A firm hand drew the decanter away from him. Scotty allowed it to depart and sipped at his refreshed scotch.
“Scott how many have you had?” his brother asked. Hunter, perfectly correct in his Armani suit and subtly holiday themed tie, poured himself a bare swallow to justify taking the decanter from Scotty and placed it back on the cart. They had class, after all, couldn’t just dump all the alcohol in one of the potted ferns. Scotty enjoyed his brother’s frustration over a long slow swallow of his drink. “Three or four.” He shrugged. “Or so.”
Hunter met his eyes and held onto his politician’s aplomb in the face of Scott’s most infuriating laconic grin.
“When are you entering rehabilitation? Donovan’s is supposedly the absolute best in the business. I can have my secretary make you an appointment if you’d like,” Hunter said, pausing deliberately before adding, “brother.”
“Enjoy a joint once in your life, and I’ll consider it, brother. As it is,” Scotty gestured to the rest of the room, the other suits, the properly formal cocktail dresses, the sheen of glitter and ambition swirling around the room like sharks to blood. “I’ll handle things my way, and you deal with your own.”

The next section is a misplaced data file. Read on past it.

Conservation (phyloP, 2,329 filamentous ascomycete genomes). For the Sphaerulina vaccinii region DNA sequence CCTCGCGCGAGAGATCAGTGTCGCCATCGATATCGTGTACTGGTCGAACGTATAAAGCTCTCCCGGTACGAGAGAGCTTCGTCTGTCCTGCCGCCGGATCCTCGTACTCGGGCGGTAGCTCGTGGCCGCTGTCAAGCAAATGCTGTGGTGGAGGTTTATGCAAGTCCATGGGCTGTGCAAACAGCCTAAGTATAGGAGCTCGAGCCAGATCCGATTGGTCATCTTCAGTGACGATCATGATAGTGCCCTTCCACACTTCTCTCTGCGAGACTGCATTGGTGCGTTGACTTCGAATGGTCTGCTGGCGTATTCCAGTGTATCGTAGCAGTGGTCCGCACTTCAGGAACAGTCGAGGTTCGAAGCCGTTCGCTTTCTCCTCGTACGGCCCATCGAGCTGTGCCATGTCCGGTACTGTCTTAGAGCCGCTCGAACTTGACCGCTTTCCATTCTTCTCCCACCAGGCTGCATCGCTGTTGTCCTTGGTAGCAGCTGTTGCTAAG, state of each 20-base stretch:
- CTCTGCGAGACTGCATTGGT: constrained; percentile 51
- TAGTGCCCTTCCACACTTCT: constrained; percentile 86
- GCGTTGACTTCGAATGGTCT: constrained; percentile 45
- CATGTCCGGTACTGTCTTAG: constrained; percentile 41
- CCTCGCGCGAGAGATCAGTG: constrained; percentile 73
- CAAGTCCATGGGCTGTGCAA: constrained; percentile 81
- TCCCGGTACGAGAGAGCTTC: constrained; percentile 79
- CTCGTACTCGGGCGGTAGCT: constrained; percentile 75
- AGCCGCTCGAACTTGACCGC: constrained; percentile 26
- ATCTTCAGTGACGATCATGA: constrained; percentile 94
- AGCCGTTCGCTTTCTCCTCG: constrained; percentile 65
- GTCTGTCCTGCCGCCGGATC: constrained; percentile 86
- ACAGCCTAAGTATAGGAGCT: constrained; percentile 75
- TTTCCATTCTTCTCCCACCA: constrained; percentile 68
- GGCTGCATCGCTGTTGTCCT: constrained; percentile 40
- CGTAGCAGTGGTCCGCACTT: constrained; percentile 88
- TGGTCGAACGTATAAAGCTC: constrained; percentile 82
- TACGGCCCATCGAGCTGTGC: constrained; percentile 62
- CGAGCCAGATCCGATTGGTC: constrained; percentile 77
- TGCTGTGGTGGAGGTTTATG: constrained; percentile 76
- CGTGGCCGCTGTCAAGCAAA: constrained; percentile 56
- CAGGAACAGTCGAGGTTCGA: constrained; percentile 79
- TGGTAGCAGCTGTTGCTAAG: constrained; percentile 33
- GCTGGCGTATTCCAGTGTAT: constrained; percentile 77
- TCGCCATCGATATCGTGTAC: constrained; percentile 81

Hunter took a step toward his brother, angling himself so the two looked like congenial conversants. “You don’t handle anything, Scott. You’re-”
“Pursuing the theoretical and philosophical theories of the universe, yes, I know, too abstract. But really Hunter, why tonight? I show up for one or two holiday parties, bore everyone with aforementioned philosophy, and we get to ignore each other for another year. I would like written notice of any such change in our arrangement.”
Hunter looked down at his drink and then out at the room. He took a sip. “Very few important contracts are ever concrete.”
Scotty watched his brother watch the room and something small twisted in his gut.
“People and arrangements change all the time. You haven’t been playing Scott. So don’t be upset when your, how would you put it, premises falter.” Hunter placed his untouched glass on a passing tray. Scotty held his but didn’t sip.
“Say hello to Tyrell when you see him,” Hunter said. His parting smile left Scotty cold. He downed his drink and glared at the empty glass. Fuck. He looked up. Hunter was too far away to punch. He considered throwing the glass against the wall, but he saw the staff watching him and so he stepped back to the bar and set it down. Obligations be damned, he was out of here.